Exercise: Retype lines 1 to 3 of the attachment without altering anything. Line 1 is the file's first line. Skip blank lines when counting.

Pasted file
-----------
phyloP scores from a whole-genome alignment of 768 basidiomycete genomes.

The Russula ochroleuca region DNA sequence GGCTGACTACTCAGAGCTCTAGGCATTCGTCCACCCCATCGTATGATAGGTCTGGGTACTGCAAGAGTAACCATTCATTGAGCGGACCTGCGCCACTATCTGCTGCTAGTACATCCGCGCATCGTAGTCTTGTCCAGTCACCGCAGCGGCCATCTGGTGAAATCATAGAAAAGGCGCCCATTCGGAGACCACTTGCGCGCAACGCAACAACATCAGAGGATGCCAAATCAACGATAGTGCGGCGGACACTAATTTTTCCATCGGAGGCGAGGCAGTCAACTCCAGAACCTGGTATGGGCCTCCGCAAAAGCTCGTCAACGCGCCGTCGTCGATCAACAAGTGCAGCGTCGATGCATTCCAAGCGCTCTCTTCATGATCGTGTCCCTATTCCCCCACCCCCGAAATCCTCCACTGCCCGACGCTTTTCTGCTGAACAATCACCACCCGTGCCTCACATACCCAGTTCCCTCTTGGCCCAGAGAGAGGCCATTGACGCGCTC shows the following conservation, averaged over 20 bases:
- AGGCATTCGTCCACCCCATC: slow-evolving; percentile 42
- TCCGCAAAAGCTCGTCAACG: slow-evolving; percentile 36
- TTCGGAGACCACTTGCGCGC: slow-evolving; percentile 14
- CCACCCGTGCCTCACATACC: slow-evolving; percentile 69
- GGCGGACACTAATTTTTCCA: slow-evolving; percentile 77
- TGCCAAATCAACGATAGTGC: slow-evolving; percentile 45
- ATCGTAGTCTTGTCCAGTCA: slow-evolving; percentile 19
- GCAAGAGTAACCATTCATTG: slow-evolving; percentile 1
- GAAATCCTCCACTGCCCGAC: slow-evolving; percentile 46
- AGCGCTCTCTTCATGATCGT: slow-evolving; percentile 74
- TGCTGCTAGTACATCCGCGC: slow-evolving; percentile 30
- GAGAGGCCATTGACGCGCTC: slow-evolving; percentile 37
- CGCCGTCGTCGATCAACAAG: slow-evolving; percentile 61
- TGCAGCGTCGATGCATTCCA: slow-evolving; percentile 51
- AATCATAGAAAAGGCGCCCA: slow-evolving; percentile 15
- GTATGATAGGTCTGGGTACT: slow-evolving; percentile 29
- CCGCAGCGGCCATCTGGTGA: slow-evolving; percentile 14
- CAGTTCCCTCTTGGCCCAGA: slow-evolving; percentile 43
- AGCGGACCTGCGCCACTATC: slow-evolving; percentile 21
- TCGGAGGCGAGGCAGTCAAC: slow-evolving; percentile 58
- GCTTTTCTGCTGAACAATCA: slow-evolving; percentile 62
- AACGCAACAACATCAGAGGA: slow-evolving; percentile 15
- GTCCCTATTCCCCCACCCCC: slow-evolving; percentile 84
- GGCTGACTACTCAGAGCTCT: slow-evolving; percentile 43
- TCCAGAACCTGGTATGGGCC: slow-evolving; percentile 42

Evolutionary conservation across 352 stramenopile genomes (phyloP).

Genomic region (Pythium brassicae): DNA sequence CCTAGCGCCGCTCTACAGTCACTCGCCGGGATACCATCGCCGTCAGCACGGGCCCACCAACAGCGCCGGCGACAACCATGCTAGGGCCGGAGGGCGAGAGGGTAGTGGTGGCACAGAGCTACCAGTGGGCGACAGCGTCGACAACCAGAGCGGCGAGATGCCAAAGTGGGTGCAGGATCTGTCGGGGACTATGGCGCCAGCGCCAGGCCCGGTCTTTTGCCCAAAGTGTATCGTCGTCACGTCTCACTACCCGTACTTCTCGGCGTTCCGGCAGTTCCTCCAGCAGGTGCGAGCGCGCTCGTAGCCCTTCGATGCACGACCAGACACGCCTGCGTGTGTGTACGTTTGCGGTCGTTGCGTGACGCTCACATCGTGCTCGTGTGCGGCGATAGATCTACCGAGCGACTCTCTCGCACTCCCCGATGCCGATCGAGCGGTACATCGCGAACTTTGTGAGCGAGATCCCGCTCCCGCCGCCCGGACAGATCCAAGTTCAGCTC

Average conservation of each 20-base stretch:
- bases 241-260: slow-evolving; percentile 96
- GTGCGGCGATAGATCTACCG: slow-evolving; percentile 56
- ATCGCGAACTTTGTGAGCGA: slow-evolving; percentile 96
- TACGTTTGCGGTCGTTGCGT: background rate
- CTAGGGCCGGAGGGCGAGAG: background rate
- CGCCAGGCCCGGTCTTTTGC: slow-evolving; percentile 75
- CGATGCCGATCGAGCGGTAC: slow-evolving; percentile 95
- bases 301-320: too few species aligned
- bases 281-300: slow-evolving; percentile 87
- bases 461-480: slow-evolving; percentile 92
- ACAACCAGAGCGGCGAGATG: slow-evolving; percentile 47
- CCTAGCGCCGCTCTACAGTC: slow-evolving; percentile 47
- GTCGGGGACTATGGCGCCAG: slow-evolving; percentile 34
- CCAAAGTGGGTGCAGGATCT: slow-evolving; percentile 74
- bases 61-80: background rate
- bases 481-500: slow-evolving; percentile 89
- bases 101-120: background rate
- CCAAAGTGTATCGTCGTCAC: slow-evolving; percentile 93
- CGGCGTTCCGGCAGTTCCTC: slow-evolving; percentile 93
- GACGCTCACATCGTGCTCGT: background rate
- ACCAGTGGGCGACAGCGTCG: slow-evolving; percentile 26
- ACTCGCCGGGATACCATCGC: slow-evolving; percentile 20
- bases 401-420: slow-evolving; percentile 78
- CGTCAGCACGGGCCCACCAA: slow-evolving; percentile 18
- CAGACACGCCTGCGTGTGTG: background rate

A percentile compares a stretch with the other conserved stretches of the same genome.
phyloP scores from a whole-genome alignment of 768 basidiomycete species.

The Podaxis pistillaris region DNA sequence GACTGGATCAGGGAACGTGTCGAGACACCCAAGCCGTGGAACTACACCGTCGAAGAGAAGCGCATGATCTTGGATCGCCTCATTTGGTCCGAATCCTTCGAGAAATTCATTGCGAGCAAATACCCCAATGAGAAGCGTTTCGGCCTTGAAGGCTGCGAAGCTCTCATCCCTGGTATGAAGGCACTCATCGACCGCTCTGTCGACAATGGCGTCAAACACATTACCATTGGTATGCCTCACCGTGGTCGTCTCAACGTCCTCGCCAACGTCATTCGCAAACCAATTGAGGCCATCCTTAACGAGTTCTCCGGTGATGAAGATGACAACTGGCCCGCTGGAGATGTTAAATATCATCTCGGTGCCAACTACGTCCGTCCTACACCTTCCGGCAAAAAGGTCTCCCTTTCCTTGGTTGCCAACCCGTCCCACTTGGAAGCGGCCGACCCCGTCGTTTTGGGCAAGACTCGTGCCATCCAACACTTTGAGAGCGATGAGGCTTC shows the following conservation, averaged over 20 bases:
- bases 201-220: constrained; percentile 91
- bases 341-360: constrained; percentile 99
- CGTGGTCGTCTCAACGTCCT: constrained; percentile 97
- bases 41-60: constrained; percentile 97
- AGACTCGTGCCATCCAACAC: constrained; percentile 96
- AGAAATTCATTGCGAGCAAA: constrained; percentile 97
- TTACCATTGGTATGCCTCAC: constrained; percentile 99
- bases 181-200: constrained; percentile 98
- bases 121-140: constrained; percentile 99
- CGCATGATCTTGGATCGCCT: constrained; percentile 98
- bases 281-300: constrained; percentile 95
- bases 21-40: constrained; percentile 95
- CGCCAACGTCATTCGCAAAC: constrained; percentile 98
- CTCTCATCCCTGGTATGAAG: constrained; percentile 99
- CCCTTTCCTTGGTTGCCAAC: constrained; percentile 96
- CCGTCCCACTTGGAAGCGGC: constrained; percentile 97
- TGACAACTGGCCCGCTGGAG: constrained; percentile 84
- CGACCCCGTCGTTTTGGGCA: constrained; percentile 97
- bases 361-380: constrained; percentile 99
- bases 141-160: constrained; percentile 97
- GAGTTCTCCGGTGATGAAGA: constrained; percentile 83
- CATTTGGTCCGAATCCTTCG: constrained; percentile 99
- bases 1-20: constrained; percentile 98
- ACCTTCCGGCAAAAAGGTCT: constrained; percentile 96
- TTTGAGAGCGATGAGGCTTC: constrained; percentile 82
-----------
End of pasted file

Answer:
phyloP scores from a whole-genome alignment of 768 basidiomycete genomes.

The Russula ochroleuca region DNA sequence GGCTGACTACTCAGAGCTCTAGGCATTCGTCCACCCCATCGTATGATAGGTCTGGGTACTGCAAGAGTAACCATTCATTGAGCGGACCTGCGCCACTATCTGCTGCTAGTACATCCGCGCATCGTAGTCTTGTCCAGTCACCGCAGCGGCCATCTGGTGAAATCATAGAAAAGGCGCCCATTCGGAGACCACTTGCGCGCAACGCAACAACATCAGAGGATGCCAAATCAACGATAGTGCGGCGGACACTAATTTTTCCATCGGAGGCGAGGCAGTCAACTCCAGAACCTGGTATGGGCCTCCGCAAAAGCTCGTCAACGCGCCGTCGTCGATCAACAAGTGCAGCGTCGATGCATTCCAAGCGCTCTCTTCATGATCGTGTCCCTATTCCCCCACCCCCGAAATCCTCCACTGCCCGACGCTTTTCTGCTGAACAATCACCACCCGTGCCTCACATACCCAGTTCCCTCTTGGCCCAGAGAGAGGCCATTGACGCGCTC shows the following conservation, averaged over 20 bases:
- AGGCATTCGTCCACCCCATC: slow-evolving; percentile 42